Group Lessons/Choir Music Literacy

I direct an adult church choir, and this is a challenge. I have a retired choir conductor and retired professor who can sight read anything, some men who play piano and guitar, and a handful of adult singers who would rather have a lyric sheet. My first step to get evryone up to speed is to offer three introductory theory sessions. JUST basic notation and some simple sight-singing. I feel like those who don't need it shouldn't have to do these exercises, and I'm on a limited amount of time for teaching theory for the majority of the liturgical year, because we must sing anthems for church. Luckily, after Easter it gets a lot quieter and we will be winding down for summer, perfect time to give them something new to do!

We are going to work through Alfred's Music Theory, Book 1. I liked this book because it's straightforward, cut-to-the-chase, and cheap enough to buy with my church music budget for whoever needs one. I was very impressed with the depth of the self-study book for private students, so I decided we will try the class book for choir. The lessons are almost identical, the only thing about the Book 1 is that you don't get the ear training CDs or the answer keys, so if you don't plan to spend much time DURING lessons on theory, then talk your student into the more expensive self-study so that lessons can be focused on technique. For classroom teachers, I LOVE that this book has a teacher book of reproducibles. When I worked in the classroom, it would have been perfect when needing a sub! Middle school and up could handle it. :)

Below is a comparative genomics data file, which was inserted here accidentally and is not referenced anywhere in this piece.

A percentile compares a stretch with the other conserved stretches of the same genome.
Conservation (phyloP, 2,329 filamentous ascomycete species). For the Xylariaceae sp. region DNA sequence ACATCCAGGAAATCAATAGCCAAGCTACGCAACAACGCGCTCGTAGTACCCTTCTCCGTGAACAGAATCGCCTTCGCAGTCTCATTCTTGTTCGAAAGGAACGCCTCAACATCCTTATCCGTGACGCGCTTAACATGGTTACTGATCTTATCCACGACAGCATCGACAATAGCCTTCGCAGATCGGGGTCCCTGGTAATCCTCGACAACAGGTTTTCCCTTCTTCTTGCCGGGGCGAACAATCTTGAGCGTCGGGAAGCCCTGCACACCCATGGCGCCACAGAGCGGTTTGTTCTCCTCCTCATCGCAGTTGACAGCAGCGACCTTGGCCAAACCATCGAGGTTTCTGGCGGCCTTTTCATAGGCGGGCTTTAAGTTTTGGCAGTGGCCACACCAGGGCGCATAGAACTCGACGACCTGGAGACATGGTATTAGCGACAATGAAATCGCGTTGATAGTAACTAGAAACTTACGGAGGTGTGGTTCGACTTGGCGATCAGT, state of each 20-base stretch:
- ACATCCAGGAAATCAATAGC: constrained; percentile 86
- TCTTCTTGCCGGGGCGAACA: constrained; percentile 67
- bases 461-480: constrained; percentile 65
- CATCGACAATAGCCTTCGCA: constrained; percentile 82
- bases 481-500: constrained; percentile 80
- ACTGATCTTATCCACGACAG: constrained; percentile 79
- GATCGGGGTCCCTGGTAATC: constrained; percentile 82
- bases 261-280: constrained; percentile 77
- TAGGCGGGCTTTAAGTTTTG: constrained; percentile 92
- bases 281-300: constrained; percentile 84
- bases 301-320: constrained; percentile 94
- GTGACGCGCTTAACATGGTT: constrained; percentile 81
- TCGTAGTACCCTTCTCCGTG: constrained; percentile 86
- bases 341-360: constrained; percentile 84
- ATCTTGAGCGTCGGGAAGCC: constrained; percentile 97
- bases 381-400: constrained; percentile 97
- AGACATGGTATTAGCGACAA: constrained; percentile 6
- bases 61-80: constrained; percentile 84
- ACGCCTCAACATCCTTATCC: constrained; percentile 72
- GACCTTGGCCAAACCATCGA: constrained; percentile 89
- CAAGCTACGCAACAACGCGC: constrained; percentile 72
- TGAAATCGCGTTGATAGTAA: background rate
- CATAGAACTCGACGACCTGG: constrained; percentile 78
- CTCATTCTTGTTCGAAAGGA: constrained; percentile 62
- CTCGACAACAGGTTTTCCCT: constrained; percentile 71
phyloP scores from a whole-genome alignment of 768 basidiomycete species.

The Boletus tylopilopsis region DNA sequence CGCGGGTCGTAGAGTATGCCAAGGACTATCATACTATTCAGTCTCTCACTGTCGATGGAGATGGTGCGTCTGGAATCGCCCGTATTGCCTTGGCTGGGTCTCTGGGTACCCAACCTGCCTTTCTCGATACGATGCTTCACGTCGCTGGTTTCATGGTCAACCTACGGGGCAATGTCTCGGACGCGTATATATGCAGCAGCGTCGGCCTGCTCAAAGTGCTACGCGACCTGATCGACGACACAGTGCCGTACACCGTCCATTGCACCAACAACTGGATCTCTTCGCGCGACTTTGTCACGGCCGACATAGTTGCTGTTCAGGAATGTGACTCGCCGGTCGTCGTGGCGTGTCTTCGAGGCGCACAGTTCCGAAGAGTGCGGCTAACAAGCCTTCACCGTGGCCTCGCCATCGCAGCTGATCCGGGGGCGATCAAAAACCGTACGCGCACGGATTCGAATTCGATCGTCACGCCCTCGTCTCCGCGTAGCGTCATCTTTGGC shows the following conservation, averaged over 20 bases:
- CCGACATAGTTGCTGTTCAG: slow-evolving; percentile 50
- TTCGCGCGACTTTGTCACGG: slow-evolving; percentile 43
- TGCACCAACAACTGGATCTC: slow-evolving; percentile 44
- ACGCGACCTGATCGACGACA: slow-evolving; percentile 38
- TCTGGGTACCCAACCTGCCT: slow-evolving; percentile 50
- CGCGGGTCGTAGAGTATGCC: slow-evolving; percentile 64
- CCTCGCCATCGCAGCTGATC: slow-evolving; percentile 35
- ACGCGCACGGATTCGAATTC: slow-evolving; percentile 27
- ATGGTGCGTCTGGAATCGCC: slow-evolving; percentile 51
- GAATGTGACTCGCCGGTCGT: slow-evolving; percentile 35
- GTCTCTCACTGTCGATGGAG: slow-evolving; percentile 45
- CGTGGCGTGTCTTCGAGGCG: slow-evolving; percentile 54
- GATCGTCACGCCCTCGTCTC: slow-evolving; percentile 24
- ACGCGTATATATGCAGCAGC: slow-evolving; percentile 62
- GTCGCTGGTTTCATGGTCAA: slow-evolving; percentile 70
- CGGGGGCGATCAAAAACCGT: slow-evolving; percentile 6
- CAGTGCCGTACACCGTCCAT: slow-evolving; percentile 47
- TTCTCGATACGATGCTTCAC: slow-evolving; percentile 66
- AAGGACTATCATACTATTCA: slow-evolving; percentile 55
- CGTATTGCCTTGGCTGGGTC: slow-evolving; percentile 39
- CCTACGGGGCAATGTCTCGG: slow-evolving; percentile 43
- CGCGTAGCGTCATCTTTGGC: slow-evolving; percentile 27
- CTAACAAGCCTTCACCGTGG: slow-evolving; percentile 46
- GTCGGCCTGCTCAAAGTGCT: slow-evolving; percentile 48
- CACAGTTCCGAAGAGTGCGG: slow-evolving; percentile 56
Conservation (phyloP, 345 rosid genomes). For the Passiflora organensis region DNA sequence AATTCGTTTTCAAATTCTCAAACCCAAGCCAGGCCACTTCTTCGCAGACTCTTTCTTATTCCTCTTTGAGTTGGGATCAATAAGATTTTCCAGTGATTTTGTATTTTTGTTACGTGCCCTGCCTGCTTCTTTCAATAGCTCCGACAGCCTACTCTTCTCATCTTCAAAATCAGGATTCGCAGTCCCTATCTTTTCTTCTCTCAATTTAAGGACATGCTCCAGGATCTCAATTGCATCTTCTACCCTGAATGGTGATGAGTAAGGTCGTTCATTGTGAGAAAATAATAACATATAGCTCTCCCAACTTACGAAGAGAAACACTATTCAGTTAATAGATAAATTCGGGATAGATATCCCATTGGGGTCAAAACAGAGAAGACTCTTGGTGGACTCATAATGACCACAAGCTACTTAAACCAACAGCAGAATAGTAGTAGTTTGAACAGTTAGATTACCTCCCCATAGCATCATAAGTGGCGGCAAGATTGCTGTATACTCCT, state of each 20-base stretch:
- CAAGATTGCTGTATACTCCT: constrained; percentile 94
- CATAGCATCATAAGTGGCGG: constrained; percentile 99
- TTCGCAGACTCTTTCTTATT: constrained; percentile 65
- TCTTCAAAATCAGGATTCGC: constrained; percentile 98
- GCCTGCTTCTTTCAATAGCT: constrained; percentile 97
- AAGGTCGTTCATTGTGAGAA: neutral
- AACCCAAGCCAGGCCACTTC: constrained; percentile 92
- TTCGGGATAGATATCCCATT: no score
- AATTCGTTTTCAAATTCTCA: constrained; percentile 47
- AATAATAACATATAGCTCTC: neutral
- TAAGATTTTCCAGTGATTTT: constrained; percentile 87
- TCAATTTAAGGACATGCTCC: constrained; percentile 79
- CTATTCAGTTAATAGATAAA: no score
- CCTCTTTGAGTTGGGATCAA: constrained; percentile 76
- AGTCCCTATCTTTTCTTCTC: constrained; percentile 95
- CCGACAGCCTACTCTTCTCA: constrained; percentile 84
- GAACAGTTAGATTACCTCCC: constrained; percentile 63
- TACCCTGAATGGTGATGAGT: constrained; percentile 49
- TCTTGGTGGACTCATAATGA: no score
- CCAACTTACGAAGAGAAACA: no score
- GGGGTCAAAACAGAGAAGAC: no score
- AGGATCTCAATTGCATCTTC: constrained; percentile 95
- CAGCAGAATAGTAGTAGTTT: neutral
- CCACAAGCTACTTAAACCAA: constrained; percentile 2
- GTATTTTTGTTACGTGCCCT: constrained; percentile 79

I am also a former student of David Xiques, and will be using some of his ear-training exercises in his book Solfege and Sonority. He published this book several years after I graduated, and I giggled quite a bit because it was like being in his choirs and his classroom. He teaches through Kodaly, but also brings in his many years of experience as a singer and conductor, so there are glimmers of Robert Shaw counting, Vance George's musical expressiveness, and much much more to value as a conductor. This book is really optimal for middle and high school choral directors (even community college or extra-curricular university choir) who need a place to jump off with theory. My church practices in the sanctuary, so some of the written exercises can't be done properly - hence the separate class for introducing notation and vocabulary. The step-by-step directions on introducing musical movement (step-skip, etc) were extremely helpful when I was in the music classroom. 

(Private students could gain from either of these books, but they may not necessarily benefit from them for long. The Alfred book is easy to work through, but there is a collection of Books 1 - 3 available, if you choose to go that route.)